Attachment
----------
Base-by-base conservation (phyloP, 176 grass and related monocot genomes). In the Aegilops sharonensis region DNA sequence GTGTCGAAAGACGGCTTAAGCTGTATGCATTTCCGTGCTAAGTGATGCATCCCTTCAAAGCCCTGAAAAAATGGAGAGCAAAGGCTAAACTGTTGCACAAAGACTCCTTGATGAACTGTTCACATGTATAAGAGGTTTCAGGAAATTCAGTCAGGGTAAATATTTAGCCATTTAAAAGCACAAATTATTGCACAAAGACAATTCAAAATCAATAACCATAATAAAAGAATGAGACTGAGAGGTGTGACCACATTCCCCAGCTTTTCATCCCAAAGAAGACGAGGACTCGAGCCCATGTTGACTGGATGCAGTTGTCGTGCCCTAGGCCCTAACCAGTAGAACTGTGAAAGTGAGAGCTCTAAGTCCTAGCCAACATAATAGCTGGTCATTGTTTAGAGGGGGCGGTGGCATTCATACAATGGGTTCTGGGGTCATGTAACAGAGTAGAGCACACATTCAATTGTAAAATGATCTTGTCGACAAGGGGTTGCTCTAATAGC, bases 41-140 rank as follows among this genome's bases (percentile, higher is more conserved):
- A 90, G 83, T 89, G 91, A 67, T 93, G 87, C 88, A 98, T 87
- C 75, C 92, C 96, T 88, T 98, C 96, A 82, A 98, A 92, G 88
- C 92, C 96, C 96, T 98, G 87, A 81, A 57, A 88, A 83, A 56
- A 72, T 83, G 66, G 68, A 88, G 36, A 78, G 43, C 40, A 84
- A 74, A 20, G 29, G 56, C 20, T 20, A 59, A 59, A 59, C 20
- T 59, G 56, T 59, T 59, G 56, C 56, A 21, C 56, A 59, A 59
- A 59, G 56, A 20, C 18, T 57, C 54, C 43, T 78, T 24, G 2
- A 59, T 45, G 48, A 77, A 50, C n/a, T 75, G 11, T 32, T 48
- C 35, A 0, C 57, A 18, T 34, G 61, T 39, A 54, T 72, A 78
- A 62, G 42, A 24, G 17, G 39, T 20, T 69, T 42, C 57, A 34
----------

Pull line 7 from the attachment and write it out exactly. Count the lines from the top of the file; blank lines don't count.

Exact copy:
- T 59, G 56, T 59, T 59, G 56, C 56, A 21, C 56, A 59, A 59